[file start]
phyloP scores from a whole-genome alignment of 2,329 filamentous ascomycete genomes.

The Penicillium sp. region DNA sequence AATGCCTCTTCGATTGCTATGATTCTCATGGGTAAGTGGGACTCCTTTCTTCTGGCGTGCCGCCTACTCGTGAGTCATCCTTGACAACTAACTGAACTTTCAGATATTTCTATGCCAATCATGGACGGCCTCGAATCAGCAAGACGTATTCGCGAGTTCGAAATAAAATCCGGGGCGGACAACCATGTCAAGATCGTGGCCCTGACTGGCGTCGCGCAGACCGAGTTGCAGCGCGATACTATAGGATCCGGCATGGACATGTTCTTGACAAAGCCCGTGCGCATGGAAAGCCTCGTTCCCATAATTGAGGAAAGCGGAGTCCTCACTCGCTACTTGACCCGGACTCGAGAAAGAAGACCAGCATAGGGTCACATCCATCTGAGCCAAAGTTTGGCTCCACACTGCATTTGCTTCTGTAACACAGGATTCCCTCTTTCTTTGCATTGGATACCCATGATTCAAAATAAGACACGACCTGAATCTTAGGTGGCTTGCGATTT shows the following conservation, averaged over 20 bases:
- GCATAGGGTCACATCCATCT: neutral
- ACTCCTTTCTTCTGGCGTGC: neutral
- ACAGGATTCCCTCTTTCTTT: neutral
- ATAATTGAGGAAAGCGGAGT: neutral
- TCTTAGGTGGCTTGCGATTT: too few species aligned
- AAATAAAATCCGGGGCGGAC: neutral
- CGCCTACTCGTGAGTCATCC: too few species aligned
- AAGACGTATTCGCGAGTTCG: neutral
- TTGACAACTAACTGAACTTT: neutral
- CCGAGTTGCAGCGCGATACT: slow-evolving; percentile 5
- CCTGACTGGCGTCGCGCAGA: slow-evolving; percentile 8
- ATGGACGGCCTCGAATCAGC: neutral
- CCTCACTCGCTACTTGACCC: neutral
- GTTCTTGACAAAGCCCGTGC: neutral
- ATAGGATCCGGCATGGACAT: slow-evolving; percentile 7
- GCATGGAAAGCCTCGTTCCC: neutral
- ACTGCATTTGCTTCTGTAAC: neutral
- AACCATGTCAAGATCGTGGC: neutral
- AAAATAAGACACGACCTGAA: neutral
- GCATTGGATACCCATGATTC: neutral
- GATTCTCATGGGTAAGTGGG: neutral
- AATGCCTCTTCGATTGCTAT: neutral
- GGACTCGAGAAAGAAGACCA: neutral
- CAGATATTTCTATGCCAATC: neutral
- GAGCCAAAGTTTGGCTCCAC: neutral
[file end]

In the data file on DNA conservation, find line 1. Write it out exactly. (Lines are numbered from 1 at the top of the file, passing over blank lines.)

phyloP scores from a whole-genome alignment of 2,329 filamentous ascomycete genomes.